Members of Rice Emergency Medical Services (REMS) took their skills and expertise to the American Embassy in Panama in late May to teach an emergency care attendant class. The 40-hour class was an entry-level EMS training class and offered an introduction to life-saving skills for personnel who may act as a primary responder or in a support role in a large-scale emergency.
A group of 25 personnel from departments throughout the embassy were taught everything from CPR and how to use an automated external defibrillator to patient assessment, medical and traumatic emergencies, splinting and bandaging, burns, heat and cold emergencies as well as a specific module on snakes, insects and Panama-specific bites and stings.
The course instructors were Mark Escott ’96, REMS medical director and founder of REMS; Shane Jenks, REMS assistant medical director; Lisa Basgall, director of REMS; Patrick McCarthy, Baker College rising senior and REMS captain; Jesse Passman, Baker College rising senior and REMS senior lieutenant; and Wilhelm Kienast ’12, former REMS member.
Students in the class were a mix of those who have first-responder responsibilities at the embassy for security, those who have responsibility for safety assurance and others who simply had an interest in helping their families and their communities, said Mike Escott ’98, a security official with the State Department — and Mark Escott’s brother. Mike Escott organized the project and said the idea was based on his experience and training, particularly his experience at Rice in the development of the REMS program. He said the idea was also driven by the need to bridge the response gap to medical emergencies at the embassy.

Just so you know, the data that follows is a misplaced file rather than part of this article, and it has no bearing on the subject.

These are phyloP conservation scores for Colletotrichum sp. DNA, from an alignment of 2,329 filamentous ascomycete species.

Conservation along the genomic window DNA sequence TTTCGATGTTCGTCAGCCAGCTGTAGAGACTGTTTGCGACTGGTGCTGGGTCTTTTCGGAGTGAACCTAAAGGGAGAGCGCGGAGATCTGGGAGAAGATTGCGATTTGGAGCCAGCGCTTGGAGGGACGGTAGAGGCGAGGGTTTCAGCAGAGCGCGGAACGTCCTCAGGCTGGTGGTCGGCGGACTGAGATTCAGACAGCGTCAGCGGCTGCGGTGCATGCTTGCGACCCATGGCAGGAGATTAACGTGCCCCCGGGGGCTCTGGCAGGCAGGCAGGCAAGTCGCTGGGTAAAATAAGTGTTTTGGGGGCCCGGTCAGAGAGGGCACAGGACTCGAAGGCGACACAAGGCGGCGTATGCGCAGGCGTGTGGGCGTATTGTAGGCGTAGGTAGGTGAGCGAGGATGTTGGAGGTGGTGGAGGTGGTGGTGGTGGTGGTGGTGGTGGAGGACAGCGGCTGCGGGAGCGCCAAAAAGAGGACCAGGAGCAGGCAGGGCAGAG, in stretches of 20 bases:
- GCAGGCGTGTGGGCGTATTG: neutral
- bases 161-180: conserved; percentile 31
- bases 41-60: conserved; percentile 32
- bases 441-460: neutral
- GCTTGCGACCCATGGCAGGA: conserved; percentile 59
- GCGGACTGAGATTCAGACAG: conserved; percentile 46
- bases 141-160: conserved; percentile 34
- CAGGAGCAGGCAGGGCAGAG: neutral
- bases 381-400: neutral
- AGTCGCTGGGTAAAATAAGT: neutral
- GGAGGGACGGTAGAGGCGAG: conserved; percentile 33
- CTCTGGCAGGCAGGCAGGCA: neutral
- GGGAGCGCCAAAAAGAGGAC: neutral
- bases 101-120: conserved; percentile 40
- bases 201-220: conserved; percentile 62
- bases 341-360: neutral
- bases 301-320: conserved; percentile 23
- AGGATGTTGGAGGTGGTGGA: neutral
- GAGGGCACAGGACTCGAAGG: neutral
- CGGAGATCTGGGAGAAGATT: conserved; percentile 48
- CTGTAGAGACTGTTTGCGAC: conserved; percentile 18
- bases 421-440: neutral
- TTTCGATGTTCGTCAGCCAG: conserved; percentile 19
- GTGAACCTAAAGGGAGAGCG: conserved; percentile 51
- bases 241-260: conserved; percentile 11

“The class was one of the best I’ve ever been involved with,” Basgall said. “The participants were all eager to take the first-responder course. They were long, 10-hour days in the classroom with nonstop presentations, skills demonstrations and patient-care practice, but at the end of the week, everyone agreed the time and energy were worth it.”
Passman said, “It was great to work with such a diverse class. They all seemed very enthusiastic and genuinely excited to learn. While I hope they won’t ever have to use their skills, I am happy there is now a team of embassy workers trained to help if something does happen. Every embassy could benefit from such an experience. It was also excellent to see the creation of cross-department connections among the various employees.”
Mike Escott said the embassy in Panama had never offered such a course before and was unaware of a formal course like this one being offered at another embassy.
At the end of the week, the Rice team was invited on a special tour of the Panama Canal. “We actually got to walk out onto the locks to the command post and watch over the shoulders of the canal operators as the locks were drained and filled to move two huge ships through the locks,” Basgall said. “Hard to describe the scope and size of this feat of engineering!”